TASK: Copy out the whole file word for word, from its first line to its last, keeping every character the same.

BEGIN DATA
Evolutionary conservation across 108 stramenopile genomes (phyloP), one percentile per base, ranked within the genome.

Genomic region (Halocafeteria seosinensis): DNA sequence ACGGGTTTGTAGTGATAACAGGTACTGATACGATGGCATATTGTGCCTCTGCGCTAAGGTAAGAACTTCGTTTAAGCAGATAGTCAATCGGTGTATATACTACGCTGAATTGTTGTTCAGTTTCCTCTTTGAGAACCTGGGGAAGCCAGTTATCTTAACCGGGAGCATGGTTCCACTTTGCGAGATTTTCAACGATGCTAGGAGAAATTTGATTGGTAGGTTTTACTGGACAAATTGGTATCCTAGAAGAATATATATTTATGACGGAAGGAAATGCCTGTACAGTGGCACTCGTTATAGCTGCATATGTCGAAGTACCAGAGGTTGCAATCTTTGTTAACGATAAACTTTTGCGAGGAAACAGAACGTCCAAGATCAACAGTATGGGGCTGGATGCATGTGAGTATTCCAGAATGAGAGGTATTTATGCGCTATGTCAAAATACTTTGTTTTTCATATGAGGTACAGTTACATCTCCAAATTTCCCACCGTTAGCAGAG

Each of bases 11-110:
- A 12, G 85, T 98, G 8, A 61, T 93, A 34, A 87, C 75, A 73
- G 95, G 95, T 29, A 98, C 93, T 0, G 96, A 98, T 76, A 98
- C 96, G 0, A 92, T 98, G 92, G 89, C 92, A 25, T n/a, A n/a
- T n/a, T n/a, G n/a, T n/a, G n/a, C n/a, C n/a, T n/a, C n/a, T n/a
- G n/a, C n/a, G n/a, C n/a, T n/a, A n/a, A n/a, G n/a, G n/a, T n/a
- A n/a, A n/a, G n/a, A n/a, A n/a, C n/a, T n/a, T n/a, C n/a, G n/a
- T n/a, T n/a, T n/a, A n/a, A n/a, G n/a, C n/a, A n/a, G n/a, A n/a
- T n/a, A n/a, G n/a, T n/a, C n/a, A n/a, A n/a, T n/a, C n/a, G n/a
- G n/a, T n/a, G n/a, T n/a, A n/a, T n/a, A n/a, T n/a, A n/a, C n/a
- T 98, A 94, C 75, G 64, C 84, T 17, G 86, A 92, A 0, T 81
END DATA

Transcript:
Evolutionary conservation across 108 stramenopile genomes (phyloP), one percentile per base, ranked within the genome.

Genomic region (Halocafeteria seosinensis): DNA sequence ACGGGTTTGTAGTGATAACAGGTACTGATACGATGGCATATTGTGCCTCTGCGCTAAGGTAAGAACTTCGTTTAAGCAGATAGTCAATCGGTGTATATACTACGCTGAATTGTTGTTCAGTTTCCTCTTTGAGAACCTGGGGAAGCCAGTTATCTTAACCGGGAGCATGGTTCCACTTTGCGAGATTTTCAACGATGCTAGGAGAAATTTGATTGGTAGGTTTTACTGGACAAATTGGTATCCTAGAAGAATATATATTTATGACGGAAGGAAATGCCTGTACAGTGGCACTCGTTATAGCTGCATATGTCGAAGTACCAGAGGTTGCAATCTTTGTTAACGATAAACTTTTGCGAGGAAACAGAACGTCCAAGATCAACAGTATGGGGCTGGATGCATGTGAGTATTCCAGAATGAGAGGTATTTATGCGCTATGTCAAAATACTTTGTTTTTCATATGAGGTACAGTTACATCTCCAAATTTCCCACCGTTAGCAGAG

Each of bases 11-110:
- A 12, G 85, T 98, G 8, A 61, T 93, A 34, A 87, C 75, A 73
- G 95, G 95, T 29, A 98, C 93, T 0, G 96, A 98, T 76, A 98
- C 96, G 0, A 92, T 98, G 92, G 89, C 92, A 25, T n/a, A n/a
- T n/a, T n/a, G n/a, T n/a, G n/a, C n/a, C n/a, T n/a, C n/a, T n/a
- G n/a, C n/a, G n/a, C n/a, T n/a, A n/a, A n/a, G n/a, G n/a, T n/a
- A n/a, A n/a, G n/a, A n/a, A n/a, C n/a, T n/a, T n/a, C n/a, G n/a
- T n/a, T n/a, T n/a, A n/a, A n/a, G n/a, C n/a, A n/a, G n/a, A n/a
- T n/a, A n/a, G n/a, T n/a, C n/a, A n/a, A n/a, T n/a, C n/a, G n/a
- G n/a, T n/a, G n/a, T n/a, A n/a, T n/a, A n/a, T n/a, A n/a, C n/a
- T 98, A 94, C 75, G 64, C 84, T 17, G 86, A 92, A 0, T 81